Or put bluntly, is the cause and effect backwards? Is it gender dysphoria that is learned from the environment that is making their brains turn out this way?

  2. While I have heard this trotted out, I have also heard that the idea of a female vs male brain has been debunked as broadly/commonly understood.

  3. Some comments I left on the same thread:

    i) Personal narratives are sometimes informative and sometimes unreliable. Narratives can easily be conformed to social expectations. One indication would be if narratives use stereotypical language. That's reflects coaching.

    I think it's safe to say that many adolescents, especially girls, are highly impressionable, highly susceptible to peer pressure. That's why gender dysphoria has become a social contagion. The transgender lobby picks on the most insecure, vulnerable adolescent boys and girls and conditions them to believe their dysphoria is permanent, necessitating irreversibly damaging puberty blockers and surgery.

    ii) If transgender brains are different, why do so many adolescents who experience gender dysphoria outgrow it?

    iii) Likewise, if transgender brains are different, why the disparity in the ratio of boys and girls to experience gender dysphoria?

  4. Also, if transgender brains are different, then what happens to the argument that gender is a social construct? And why scrutinize the science of brain topology but ignore the science of x and y chromosomes?

  5. One wonders if the person who brings out this supposed evidence would be willing to say that any person (especially a child) who supposedly "identifies" as the opposite sex whose brain scan does *not* come out as "the opposite sex" should be told, "You aren't really trans; you just have a confusion" and refused transition-affirming medical interventions. Also denied special accommodations such as bathrooms, protections of special group laws, etc. Somehow, I doubt it.

    1. That's a good point.

      By the way, I think this person is a medical student. Nothing wrong with being a medical student, of course, but the problem is this person acts like they know better than others and that includes knowing the "science" is settled (e.g. brain imaging scans show transgendered brains are different which therefore means this and that). However, the very point at issue is whether or not, or to what degree, the science is settled, whether or not the science supports their claims, and so on. At the same time, they can't assume the science is settled when it supports their argument, but then assume it's not settled when it doesn't support their argument. They're trying to have it both ways. Or so it seems to me.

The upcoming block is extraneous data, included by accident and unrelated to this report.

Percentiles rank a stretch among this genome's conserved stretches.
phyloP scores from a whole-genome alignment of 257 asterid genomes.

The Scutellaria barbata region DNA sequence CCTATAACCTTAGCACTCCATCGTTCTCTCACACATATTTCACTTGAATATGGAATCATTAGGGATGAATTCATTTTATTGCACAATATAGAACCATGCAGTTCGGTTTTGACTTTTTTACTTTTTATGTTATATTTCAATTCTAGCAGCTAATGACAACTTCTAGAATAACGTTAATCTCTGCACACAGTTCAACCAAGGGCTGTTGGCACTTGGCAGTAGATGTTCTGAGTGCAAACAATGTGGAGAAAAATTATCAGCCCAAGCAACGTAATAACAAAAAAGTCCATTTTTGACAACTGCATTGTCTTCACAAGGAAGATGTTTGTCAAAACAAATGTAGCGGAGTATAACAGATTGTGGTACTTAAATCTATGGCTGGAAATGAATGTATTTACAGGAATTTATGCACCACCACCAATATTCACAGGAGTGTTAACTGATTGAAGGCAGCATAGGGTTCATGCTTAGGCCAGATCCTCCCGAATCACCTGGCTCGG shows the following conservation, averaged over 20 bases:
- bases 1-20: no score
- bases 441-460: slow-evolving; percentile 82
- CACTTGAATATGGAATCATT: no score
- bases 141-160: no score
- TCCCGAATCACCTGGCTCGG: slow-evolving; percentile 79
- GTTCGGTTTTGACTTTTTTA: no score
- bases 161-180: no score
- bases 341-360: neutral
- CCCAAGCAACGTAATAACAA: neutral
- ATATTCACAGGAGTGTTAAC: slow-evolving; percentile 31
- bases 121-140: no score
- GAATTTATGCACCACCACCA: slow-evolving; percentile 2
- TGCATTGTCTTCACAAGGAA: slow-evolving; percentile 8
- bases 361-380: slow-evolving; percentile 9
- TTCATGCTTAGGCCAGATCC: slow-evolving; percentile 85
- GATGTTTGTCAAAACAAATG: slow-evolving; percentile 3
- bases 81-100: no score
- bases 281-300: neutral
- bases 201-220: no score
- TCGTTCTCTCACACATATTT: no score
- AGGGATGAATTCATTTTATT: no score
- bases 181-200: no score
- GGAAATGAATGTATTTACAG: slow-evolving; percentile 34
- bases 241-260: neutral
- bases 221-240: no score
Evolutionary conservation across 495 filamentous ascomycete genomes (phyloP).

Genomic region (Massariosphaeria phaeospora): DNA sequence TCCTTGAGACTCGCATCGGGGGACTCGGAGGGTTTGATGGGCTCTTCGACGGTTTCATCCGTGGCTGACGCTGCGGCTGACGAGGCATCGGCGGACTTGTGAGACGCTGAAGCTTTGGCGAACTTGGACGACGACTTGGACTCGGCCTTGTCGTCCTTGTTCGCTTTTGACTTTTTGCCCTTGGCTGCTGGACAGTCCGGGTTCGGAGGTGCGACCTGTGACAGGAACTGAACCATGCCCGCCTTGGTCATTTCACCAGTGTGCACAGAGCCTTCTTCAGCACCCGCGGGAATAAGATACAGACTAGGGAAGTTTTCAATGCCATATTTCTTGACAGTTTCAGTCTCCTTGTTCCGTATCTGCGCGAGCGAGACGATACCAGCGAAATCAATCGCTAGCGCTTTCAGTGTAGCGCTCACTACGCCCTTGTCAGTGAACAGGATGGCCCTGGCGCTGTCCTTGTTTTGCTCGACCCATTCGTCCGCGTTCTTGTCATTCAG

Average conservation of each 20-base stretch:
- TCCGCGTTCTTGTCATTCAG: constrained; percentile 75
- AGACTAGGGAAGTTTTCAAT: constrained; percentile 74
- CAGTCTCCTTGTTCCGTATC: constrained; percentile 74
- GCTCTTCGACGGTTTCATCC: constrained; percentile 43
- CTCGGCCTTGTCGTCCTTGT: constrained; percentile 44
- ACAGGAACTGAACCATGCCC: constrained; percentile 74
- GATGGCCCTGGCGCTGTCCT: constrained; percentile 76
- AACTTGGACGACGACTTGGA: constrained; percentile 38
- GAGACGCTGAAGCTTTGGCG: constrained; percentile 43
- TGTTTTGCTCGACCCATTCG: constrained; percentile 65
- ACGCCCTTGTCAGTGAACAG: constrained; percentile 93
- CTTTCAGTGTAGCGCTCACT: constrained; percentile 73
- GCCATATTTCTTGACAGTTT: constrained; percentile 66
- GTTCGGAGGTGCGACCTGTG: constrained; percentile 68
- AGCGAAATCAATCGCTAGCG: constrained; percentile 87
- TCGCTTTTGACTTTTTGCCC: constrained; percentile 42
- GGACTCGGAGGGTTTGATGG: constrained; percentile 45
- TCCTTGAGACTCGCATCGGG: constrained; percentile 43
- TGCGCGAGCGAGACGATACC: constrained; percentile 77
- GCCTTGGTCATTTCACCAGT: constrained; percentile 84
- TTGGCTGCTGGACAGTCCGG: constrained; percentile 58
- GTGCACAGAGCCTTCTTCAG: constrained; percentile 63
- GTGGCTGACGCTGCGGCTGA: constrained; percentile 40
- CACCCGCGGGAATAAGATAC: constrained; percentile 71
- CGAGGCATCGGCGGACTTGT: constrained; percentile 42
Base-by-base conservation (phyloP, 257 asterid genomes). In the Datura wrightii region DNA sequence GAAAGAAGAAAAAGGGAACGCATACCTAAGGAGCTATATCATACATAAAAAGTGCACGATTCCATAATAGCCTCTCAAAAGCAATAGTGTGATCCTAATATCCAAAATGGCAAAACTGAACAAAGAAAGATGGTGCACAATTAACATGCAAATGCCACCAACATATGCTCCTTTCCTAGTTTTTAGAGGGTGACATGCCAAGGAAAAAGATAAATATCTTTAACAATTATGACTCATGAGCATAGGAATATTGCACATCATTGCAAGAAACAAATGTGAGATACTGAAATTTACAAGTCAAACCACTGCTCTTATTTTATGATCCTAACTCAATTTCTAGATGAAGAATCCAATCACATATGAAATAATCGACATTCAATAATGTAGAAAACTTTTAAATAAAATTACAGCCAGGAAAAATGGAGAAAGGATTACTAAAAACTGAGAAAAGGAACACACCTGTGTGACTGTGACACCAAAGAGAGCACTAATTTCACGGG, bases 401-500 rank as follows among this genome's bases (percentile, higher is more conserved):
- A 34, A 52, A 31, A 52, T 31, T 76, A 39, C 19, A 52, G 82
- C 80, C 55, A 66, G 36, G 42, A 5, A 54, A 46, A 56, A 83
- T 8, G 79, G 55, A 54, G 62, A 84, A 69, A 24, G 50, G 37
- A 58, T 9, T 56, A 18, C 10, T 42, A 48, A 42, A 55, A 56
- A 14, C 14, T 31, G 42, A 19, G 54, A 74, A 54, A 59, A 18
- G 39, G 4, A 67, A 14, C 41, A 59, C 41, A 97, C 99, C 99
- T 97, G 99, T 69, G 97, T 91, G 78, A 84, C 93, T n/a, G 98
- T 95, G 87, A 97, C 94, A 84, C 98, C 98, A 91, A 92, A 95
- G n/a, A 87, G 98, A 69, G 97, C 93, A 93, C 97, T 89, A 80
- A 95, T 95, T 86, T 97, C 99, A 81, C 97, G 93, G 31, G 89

6. I think you are dead on with your line of questioning, "What does a normal male brain really look like?"

    There are a lot of other elephants in the room. Studies have show that gender dysphoria clusters with other more well defined problems like autism. Gender dysphoria occurs at a much higher rate among girl with autism that those without. As someone who is a high functioning autistic, I know all too well the feeling of being mentally and emotionally out of sync with your peers. You know something is wrong with you, and it becomes very easy to fall into the belief that it is your gender that is wrong. This is exactly what happened to me, and I am watching my daughter go through the same process. Once my peers and I transitioned into adulthood and became more mentally and emotionally stable, I was able to get more in sync with my peers, and that is basically how I outgrew my gender dysphoria.

    So what if the bran scans are showing indicators of autism or some other anomaly that can have a side effect of gender dysphoria?

    1. Thanks, SomeRandomGuy! And what you say, especially your own personal experience with all this, is in itself valuable evidence. It'd be great if you could write a post about all this if you ever get a chance. That'd be something I'd certainly be interested in reading. Thanks again!